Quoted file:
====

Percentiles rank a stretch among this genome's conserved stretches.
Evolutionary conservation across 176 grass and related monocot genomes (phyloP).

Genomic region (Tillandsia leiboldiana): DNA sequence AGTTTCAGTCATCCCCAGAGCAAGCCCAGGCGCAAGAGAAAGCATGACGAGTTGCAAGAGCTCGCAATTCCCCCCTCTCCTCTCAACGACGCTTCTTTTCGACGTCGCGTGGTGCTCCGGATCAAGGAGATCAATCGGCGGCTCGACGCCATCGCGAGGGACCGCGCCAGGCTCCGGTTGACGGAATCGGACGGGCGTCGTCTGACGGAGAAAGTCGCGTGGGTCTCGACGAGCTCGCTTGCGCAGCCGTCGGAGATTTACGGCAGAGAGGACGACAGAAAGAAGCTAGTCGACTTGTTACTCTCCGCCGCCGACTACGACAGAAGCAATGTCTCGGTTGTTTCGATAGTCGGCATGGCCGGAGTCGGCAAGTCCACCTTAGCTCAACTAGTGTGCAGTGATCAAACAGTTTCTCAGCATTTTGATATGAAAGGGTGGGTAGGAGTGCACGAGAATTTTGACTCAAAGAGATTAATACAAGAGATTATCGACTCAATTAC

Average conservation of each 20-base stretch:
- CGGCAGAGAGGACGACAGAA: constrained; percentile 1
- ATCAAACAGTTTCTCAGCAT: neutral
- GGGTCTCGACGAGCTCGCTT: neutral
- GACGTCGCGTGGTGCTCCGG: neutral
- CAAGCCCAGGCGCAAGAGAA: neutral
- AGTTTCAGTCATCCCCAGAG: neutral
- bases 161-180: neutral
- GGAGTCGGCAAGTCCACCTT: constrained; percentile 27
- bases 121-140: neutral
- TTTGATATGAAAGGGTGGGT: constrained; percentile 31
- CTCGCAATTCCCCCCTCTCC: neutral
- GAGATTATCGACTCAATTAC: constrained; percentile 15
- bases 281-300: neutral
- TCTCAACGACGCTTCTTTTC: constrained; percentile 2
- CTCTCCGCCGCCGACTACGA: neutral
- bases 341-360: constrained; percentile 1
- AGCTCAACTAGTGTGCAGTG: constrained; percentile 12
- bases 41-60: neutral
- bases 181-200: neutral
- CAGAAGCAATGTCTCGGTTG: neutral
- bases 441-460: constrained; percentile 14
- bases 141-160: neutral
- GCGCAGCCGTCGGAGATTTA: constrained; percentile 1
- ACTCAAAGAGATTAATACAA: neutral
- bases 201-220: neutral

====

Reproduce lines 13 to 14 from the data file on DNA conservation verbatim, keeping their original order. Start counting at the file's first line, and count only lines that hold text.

- bases 121-140: neutral
- TTTGATATGAAAGGGTGGGT: constrained; percentile 31